Looming over “Bad Words” is the potential it could have had, as is, were it released ten years ago. With its focus of R-rated behavior poking at the projected innocence of children, along with the couple of chromosomes that keep Bateman’s Trilby from being a Vince Vaughn character, this movie is certainly a product of the comedies that have sculpted out the manchild story in the past decade.
James Gunn’s Memorable ‘Super’ With Rainn Wilson, Ellen Page
CHICAGO – A much darker cousin of Matthew Vaughn’s “Kick-Ass” by way of “Taxi Driver,” James Gunn’s “Super” is a tonally inconsistent comedy that nevertheless features one of my absolute favorite performances of the year so far and enough interesting ideas to warrant a look. If only those ideas were shaped into something a bit more coherent. “Super” could have lived up to its title.
Where Vaughn and the team behind “Kick-Ass” used the concept of the average-man-turned-superhero to craft a subversive live-action comic book of their own, Gunn’s intentions are quite different. There’s a reason that half of the word superhero has been cut off in the title of his film. This is not a movie about heroes or heroines, even if they might think they are such in their own demented minds. Instead, Gunn has made an always-interesting film about the dark pain hiding behind the mask of most of our comic book icons. What if a truly damaged soul copied that aspect of the costumed avenger and became a vigilante even crazier than the crime he’s trying to fight? And what if said man had no perspective at all on one crime being worse than another?
Photo credit: IFC Films
That second question is set up by the opening narration in which schlubby Frank (Rainn Wilson) tells us about the two most important days of his life — the day he helped stop a crime and the day he got married. That’s it. Nothing in between. And he goes to those moments when he needs solace. So, when one is shattered as his wife (Liv Tyler) leaves him for the clearly-nefarious Jacques (Kevin Bacon), which Frank spells as “Jock,” then our poor protagonist snaps. Inspired by a religious superhero (Nathan Fillion) that he sees on TV, he has a vision in which his brain is literally touched by the finger of God. He decides he has been chosen to be “The Crimson Bolt” and to fight crime in its many forms.
At first, The Crimson Bolt seems to be doing some good. He beats up drug dealers and child molesters with his handy wrench and the public seems intrigued but not necessarily moved to stop him. As Frank is building up to his big day — the one where he will defeat the evil Jock and get back the love of his life — he becomes close with a comic book store worker (Ellen Page) who ends up being his masked sidekick “Boltie.” The problem is that Boltie is truly nuts, clearly eager to dispense the violence she has seen in numerous comic books for whatever reason she sees fit and with no repercussions. And her lunacy pushes Frank over the edge. It’s not long before all perspective is gone and he’s braining people for cutting in line. And when his vengeance gets serious enough to involve gunplay and murder in the final act, “Super” goes places that average comic book movies never dare.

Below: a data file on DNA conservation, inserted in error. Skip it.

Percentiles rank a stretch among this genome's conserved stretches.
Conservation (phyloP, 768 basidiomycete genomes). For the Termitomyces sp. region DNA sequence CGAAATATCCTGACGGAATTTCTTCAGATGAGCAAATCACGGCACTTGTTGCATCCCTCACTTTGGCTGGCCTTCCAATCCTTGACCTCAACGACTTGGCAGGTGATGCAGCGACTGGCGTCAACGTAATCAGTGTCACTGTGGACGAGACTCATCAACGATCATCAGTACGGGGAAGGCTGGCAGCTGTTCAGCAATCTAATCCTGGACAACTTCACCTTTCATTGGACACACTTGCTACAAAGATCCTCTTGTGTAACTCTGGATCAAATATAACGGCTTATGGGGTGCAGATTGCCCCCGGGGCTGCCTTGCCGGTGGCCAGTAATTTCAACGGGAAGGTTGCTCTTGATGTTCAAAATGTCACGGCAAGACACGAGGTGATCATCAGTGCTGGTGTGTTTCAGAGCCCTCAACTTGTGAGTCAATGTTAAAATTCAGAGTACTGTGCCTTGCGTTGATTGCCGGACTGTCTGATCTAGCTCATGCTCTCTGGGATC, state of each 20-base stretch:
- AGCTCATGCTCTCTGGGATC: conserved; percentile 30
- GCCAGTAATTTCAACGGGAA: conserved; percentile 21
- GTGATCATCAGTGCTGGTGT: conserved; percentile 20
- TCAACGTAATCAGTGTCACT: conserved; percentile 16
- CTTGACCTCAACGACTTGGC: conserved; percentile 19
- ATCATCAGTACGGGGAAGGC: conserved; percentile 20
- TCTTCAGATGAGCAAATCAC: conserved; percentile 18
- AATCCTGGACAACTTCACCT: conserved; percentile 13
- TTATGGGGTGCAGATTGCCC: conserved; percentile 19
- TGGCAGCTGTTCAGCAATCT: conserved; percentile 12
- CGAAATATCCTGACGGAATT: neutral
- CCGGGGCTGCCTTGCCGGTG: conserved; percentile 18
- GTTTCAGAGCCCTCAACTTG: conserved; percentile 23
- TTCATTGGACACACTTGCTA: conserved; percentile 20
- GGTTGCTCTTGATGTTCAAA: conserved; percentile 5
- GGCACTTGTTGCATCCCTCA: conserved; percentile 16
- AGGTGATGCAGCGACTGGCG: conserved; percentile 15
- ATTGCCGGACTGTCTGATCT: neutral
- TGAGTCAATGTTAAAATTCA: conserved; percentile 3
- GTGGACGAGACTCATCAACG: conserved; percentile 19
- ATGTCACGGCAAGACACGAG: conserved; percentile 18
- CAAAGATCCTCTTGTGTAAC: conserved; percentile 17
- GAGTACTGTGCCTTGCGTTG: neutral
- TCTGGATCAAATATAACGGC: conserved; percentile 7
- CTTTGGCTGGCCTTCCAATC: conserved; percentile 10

Photo credit: IFC Films
The problem is that it does so with as much reckless abandon as its hero. How are we supposed to feel about Frank? Should we be scared of him? Should we hope he realizes that he’s gone well off the deep end? Or is this a parable, a fantasy piece about vengeance closer to Scorsese’s Travis Bickle? The tone changes, from dark comedy to extreme gore to near tragedy, make for a final act that gets away from Gunn and that results in an undefined performance from Wilson. He’s not bad here but he and Gunn never quite figured this character out enough to make him the memorable lead that a movie like “Super” needed to work.
On the other hand, Ellen Page hasn’t been this good since “Juno.” She is simply spectacular, going from friend to supporter to enabler of Frank’s insanity by way of her own. Page simply eats the role alive, delivering lines like “It’s called internal bleeding f**ker! And then you DIE!” with such manic glee that she becomes instantly unforgettable. She doesn’t hold back once, and yet she also makes the character feel like more than just dark comic relief. The most unusual sex scene of the year should earn her year-end mention for supporting actress on its own. Page takes this character and does things with it that other actresses wouldn’t have even considered. She’s awesome.
I wish I could say the same about the entire movie. I like “Super.” I like that James Gunn is trying new things within the genre as he did with the also-strong “Slither.” He’s an interesting director because he’s not approaching his material in the same way as most of his peers. I wish the film was ultimately a bit more refined and a bit more consistent in its message. “Super” is saying something. I’m just not quite sure anyone knows what.